You can apply | grep -i fetch to all three versions to show only the fetch URL.

If you require pure speed, then use:

$ git config --get remote.origin.url

Thanks to @Jefromi for pointing that out.


The Git URL will be inside the Git configuration file. The value corresponds to the key url.

For Mac and Linux, use the commands below:

awk '/url/{print $3}' project_dir/.git/config

For Windows, open the below file in any text editor and find the value for key url.


Note: This will work even if you are offline or the remote Git server has been taken down.

  • 1
    This is what worked for me once the remote server that hosted the original checkout was taken down. All the other attempts failed: git remote get-url origin >> fatal: No such remote 'origin', git config --get remote.origin.url >>
    – jxramos
    Sep 11, 2018 at 18:21

I can never remember all the parameters to Git commands, so I just put an alias in the ~/.gitconfig file that makes more sense to me, so I can remember it, and it results in less typing:

url = ls-remote --get-url

After reloading the terminal, you can then just type:

> git url

Here are a few more of my frequently used ones:

cd = checkout
ls = branch
lsr = branch --remote
lst = describe --tags

I also highly recommend git-extras which has a git info command which provides much more detailed information on the remote and local branches.

  • 1
    Nice aliases, I love how they meld very naturally with bash commands. I can see this being causing the least amount of mental friction when switching between bash and git. Bravo!
    – seeker
    Aug 5, 2020 at 1:37

I prefer this one as it is easier to remember:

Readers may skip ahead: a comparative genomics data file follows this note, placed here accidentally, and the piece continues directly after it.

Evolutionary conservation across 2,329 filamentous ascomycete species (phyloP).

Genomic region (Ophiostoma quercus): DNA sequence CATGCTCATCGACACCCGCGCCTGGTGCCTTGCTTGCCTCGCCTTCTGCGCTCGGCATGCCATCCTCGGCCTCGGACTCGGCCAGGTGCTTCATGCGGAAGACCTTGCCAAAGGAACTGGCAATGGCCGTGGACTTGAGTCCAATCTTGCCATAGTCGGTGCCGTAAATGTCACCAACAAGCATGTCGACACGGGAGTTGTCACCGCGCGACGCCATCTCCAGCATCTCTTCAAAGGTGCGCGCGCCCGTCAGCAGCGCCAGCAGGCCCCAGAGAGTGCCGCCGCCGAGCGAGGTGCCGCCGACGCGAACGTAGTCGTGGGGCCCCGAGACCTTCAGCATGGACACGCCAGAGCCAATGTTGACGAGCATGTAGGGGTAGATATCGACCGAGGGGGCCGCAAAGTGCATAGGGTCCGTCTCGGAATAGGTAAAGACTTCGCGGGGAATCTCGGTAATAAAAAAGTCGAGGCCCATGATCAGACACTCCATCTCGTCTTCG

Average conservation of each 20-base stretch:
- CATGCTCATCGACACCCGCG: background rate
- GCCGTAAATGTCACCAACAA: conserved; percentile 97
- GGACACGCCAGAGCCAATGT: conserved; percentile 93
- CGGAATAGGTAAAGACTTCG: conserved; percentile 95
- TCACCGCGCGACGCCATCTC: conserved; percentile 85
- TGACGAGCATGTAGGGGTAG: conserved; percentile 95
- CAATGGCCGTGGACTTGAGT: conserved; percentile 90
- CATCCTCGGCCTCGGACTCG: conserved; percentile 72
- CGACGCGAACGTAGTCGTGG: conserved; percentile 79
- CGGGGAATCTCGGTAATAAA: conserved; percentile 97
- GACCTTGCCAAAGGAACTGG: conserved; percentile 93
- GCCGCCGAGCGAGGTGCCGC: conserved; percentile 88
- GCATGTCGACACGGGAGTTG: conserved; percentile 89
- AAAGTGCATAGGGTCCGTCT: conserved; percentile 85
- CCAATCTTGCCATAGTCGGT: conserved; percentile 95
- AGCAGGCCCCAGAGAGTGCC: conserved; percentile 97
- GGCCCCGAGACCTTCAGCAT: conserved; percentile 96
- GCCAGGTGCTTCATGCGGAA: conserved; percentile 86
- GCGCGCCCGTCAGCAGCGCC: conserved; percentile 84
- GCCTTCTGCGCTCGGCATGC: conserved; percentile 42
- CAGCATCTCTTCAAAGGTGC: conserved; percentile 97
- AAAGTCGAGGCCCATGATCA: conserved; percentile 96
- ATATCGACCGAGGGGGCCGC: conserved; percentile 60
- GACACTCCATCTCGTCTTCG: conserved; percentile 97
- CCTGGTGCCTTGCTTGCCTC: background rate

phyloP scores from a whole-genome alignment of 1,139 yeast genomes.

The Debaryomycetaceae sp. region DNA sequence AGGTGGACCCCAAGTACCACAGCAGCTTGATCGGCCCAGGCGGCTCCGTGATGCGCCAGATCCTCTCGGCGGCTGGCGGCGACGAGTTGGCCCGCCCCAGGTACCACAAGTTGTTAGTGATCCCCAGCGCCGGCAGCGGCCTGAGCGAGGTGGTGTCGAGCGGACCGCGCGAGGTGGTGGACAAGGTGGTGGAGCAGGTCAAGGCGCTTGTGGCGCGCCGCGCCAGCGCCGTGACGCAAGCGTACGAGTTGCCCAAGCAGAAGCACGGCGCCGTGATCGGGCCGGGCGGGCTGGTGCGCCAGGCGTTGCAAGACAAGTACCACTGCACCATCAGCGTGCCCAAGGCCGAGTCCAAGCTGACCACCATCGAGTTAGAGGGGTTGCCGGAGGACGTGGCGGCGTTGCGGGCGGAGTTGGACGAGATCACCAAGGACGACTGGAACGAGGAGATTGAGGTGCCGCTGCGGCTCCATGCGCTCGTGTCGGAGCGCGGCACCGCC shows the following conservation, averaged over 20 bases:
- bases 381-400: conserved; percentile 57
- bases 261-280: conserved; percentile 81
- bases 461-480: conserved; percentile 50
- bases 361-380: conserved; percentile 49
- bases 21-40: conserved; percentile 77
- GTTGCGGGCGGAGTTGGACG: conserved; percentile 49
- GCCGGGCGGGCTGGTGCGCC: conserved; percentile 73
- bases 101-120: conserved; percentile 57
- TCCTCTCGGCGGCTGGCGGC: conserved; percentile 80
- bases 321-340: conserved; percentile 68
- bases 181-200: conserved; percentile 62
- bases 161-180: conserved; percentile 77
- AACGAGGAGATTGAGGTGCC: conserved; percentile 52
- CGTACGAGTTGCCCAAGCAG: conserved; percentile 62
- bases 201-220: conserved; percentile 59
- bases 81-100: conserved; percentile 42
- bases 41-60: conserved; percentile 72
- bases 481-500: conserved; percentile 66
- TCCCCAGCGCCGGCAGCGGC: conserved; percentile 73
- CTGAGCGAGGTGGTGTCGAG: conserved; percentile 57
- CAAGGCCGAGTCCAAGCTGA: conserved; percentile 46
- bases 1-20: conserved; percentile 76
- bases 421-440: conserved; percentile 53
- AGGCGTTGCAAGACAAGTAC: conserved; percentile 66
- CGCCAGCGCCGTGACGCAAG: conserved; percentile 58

git config -l

It will list all useful information such as:

user.name=Your Name
[email protected]

I basically use:

git remote get-url origin

It works for Git Bash command console or CMD command console in Windows. That said, it works with version 2.x of Git.


The upstream's remote may not be called "origin", so here's a variation:

remote=$(git config --get branch.master.remote)
url=$(git config --get remote.$remote.url)
basename=$(basename "$url" .git)
echo $basename


basename $(git config --get remote.$(git config --get branch.master.remote).url) .git

For more useful variables there's:

$ git config -l
git config --list

This command will give all information related to your repository.


A simple way is to open the .git/config file:

cat .git/config

To edit:

vim .git/config or

nano .git/config

  • 1
    This presumes you are on Linux(?). Jul 25, 2018 at 20:15

You cloned your repository with SSH clone.

git config --get remote.origin.url
[email protected]:company/product/production.git

But you want to get an HTTP URL to open it in the browser or share it:

git config --get remote.origin.url | sed -e 's/:/\//g'| sed -e 's/ssh\/\/\///g'| sed -e 's/git@/https:\/\//g'


GitHub or GitLab doesn’t matter.

  • 3
    Useful! Doesn't work on https urls though. This one is universal, works for both git@... and https://...: git config --get remote.origin.url | sed -E 's/:([^\/])/\/\1/g' | sed -e 's/ssh\/\/\///g' | sed -e 's/git@/https:\/\//g'
    – Max Ivanov
    Jan 24, 2021 at 16:31
  • I modified it to support HTTPS, SSH and remove the .git suffix from the URL: git config --get remote.origin.url | sed -E 's/git@(.*?)\:/http:\/\/\1/;s/\.git$//'
    – darkziul
    Feb 22 at 14:32

Print arbitrarily named remote fetch URLs:

git remote -v | grep fetch | awk '{print $2}'

To get the IP address/hostname of origin

For ssh:// repositories:

git ls-remote --get-url origin | cut -f 2 -d @ | cut -f 1 -d "/"

For git:// repositories:

git ls-remote --get-url origin | cut -f 2 -d @ | cut -f 1 -d ":"
  • 4
    For ssh this only works in absence of ~/.ssh/config which rewrites the hostname or alias.
    – Tino
    Dec 7, 2014 at 9:33

To supplement the other answers: If the remote has for some reason been changed and so doesn't reflect the original origin, the very first entry in the reflog (i.e. the last entry displayed by the command git reflog) should indicate where the repo was originally cloned from.